The research found that a 1°C temperature rise can cause a tenfold increase in the number of displaced people.
The study examined the effects of conflict, weather, and drought, on forced displacement in Somalia.
It was led by Dr Lisa Thalheimer from Oxford’s Environmental Change Institute and Climate Econometrics team.
She said: “The lives of pastoralists and farmers in Somalia are balanced on a knife edge.
“Even a 1°C rise on normal temperatures, whether sustained or frequently re-occurring over a few months, is enough to cause pastures to dry up and crop yield to change.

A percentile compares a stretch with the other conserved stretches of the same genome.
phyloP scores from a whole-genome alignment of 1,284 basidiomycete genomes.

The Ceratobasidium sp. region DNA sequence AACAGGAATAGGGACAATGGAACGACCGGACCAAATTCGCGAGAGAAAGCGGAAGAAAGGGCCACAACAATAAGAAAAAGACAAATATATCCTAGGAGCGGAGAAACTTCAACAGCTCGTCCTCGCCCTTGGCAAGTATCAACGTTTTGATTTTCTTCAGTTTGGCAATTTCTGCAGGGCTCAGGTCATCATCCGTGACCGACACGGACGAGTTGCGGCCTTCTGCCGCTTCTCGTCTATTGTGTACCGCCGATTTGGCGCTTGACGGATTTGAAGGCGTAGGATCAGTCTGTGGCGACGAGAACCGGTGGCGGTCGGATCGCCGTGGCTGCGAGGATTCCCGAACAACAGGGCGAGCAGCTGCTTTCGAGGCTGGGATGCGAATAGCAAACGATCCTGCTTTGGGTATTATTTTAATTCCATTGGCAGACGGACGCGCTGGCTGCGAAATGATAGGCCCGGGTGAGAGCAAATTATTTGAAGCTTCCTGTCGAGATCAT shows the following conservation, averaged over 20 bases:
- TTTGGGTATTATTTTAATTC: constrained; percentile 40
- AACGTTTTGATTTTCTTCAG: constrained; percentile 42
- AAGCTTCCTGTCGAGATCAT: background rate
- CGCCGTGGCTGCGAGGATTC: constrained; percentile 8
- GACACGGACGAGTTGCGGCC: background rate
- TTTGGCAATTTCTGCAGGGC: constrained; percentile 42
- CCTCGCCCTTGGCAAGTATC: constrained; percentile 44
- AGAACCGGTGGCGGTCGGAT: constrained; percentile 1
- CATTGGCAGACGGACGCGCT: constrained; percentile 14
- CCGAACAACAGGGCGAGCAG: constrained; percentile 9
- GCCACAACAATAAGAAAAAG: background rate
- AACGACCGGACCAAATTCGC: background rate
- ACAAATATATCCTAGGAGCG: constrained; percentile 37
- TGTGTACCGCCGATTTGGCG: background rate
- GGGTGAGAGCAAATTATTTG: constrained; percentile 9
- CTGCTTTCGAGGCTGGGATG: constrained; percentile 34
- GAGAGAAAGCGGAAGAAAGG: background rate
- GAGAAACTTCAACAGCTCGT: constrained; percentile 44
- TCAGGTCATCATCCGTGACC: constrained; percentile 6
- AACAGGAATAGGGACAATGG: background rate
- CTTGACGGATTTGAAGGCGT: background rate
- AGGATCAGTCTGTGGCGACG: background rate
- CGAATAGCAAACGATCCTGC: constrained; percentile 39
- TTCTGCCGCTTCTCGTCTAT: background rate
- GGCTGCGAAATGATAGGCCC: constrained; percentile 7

“Our research shows these seemingly small temperature changes are having an outsized impact and are forcing communities to leave their homes.”
It also found that a 50mm fall in monthly rainfall can cause displacement numbers to double.
Dr Thalheimer added: “It is alarming that, even this marginal change in temperature, has such a huge impact.
“It highlights the likely effect climate change is having on vulnerable areas across the African drylands.”